When you deconstruct the evocative, Grammy-nominated stop-motion animation video clip of Oren Lavie's song "Her Morning Elegance" what you're left with is 2,321 photographs that were shot and sequenced to create the sense of motion.

Now, instead of letting the original photography sit on a hard disc gathering cyberdust, the Israeli singer/songwriter, and the photographer of the sessions, Eyal Landesman, have devised a project as inspiringly innovative as the video, which has been viewed over 10 million times on YouTube - they're breaking down the motion back to its still form and selling some of the original photographs.

So for the three days, beginning January 28, leading up to the Grammy Awards in Los Angeles, where Lavie's clip is competing as a clear underdog against Depeche Mode, Coldplay and Black Eyed Peas in the category "Best Short Form Music Video," he and Landesman are going to be exhibiting and selling a select 22 stills from the video at the Burgamot Station Gallery in Santa Monica, and online at www.hmegallery.com. The opening night will feature a performance by Lavie



"It was clear that people liked the video, with all the hits on YouTube and the Grammy nomination. We thought it would be a nice idea to enable people to have a moment from the project," said the 39-year-old Landesman from the Tel Aviv photography studio he shares with colleague Eldad Rafaeli.



During 2009, the "Her Morning Elegance" video became something of a pop phenomena, discussed, featured and analyzed in blogs, magazines and TV shows worldwide, screened at the Cannes Lion festival, the Saatchi & Saatchi New Directors' Showcase, the LA film festival, and the SXSW showcase, among others. The culmination of the acclaim came in December, when the clip received the Grammy nomination.



"We've printed only one copy of each still photograph on a high quality photo paper, and by doing so created only one 'physical' sequence of the entire video. People will be able to break the motion of the video and freeze the moment that they would like to own. Once they buy that photograph, it will be darkened in the sequence and they will become the only owners of that split second. These are the originals, and they'll come signed and with a number. Once they're sold, we won't have it anymore, it's gone," said Landesman.



The video - produced with the Tel Aviv-based husband and wife animation team of Yuval and Merav Nathan - chronicles the fantastic dream of a sleeping woman, which never leaves her bedroom, using her mattress as the canvas for the dream and her bed frame as the dolly of her journey. The photos are strung together in a seamless manner that gives the impression the women is actually moving.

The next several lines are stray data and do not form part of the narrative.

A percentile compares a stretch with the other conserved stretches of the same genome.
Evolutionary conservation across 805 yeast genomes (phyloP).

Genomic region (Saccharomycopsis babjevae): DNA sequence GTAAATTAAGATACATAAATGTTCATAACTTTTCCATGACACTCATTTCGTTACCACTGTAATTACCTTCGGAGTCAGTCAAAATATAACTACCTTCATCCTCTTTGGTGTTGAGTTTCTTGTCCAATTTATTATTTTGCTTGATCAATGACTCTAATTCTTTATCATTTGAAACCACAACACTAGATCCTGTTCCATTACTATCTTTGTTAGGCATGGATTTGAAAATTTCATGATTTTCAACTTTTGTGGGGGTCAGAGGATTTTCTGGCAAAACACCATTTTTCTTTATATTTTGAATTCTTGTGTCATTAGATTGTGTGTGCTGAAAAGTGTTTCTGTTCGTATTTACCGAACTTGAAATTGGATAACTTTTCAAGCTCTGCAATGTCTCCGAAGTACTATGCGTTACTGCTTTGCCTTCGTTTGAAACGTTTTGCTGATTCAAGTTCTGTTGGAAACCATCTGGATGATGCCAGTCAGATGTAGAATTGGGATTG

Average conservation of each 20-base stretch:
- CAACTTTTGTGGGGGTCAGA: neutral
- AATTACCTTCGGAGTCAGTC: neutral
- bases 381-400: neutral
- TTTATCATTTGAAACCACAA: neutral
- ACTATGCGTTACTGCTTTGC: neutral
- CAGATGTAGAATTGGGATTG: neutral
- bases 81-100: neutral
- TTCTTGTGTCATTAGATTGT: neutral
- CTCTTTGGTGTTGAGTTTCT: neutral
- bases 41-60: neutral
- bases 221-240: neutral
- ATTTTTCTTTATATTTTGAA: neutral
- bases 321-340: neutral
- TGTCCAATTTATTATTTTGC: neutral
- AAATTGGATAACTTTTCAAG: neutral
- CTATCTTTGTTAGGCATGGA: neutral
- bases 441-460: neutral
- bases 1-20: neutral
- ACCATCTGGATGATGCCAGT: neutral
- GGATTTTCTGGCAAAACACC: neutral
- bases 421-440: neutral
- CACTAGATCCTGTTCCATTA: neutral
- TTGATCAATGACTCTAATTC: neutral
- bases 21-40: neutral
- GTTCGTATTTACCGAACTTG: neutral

"I had done some work in stop motion for a project in the Acre Festival a few years ago, but I didn't really know the term for it," said Landesman. "When I sat with Oren, Yuval and Merav, and we worked out the storyboard and the whole concept, I began to understand - I never knew it had a title.



"As a photographer, I try to capture the moment. But what happens when the moment is 100 images per second? I had to rethink a lot of what I knew and work with a timeline, and think about what was before and what's going to come after, and after that, for 2,000 photos. It was a totally different way of thinking."



THE HAIFA native has been thinking out of the box, though, ever since beginning his photography career in 1993 as a photojournalist for Yediot Tikshoret. He eventually moved on to a new agency and, by 2000, had positioned himself as a portrait photographer specializing in theater and dance.



"I didn't really like the life of a photojournalist, and when I discovered the world of theater and dance, I learned that I loved photographing those images - the illusions and the dark places. I like finding the border between reality and illusion," he said, describing his most recent project, 15 Minutes, which was displayed at last year's Avignon Theater Festival in France.



"It deals totally with the 15 minutes before the curtain goes up on a show. In Israel, it's called the second ring, but elsewhere the actors don't need to know that there's 15 minutes left. You can feel the change in the atmosphere," said Landesman. "That time period is very special. The performers are already in their stage clothes, the lighting is different - it's like the fine edge between theater and reality."



Making his living working with the leading theater and dance companies and festivals in Israel, Landesman certainly did not have a Grammy nomination on his mind when he agreed to take the photos for "Her Morning Elegance." But he's excited about attending the ceremony on the 31st, as well as the upcoming gallery exhibit.



"I really don't know what our chances are, but I'm going to enjoy it," he said.



And because he knows there are so many more where they came from, he's even going to enjoy parting with the original prints of his photography, with some proceeds being earmarked to various charities.



"It was very difficult to choose just 22 - it took us about a week. And I know that given more time, I would probably choose different frames - I love them all," he said, adding that there are plans for exhibits of some of the remaining photos from the clip to be held throughout the year in New York, Tel Aviv and perhaps more locations.



And the cost? Well, Landesman and Lavie haven't gotten around to that yet.



"We actually haven't settled on a price yet, but it won't be very expensive. The idea about pop art is that anyone should be able to own it."

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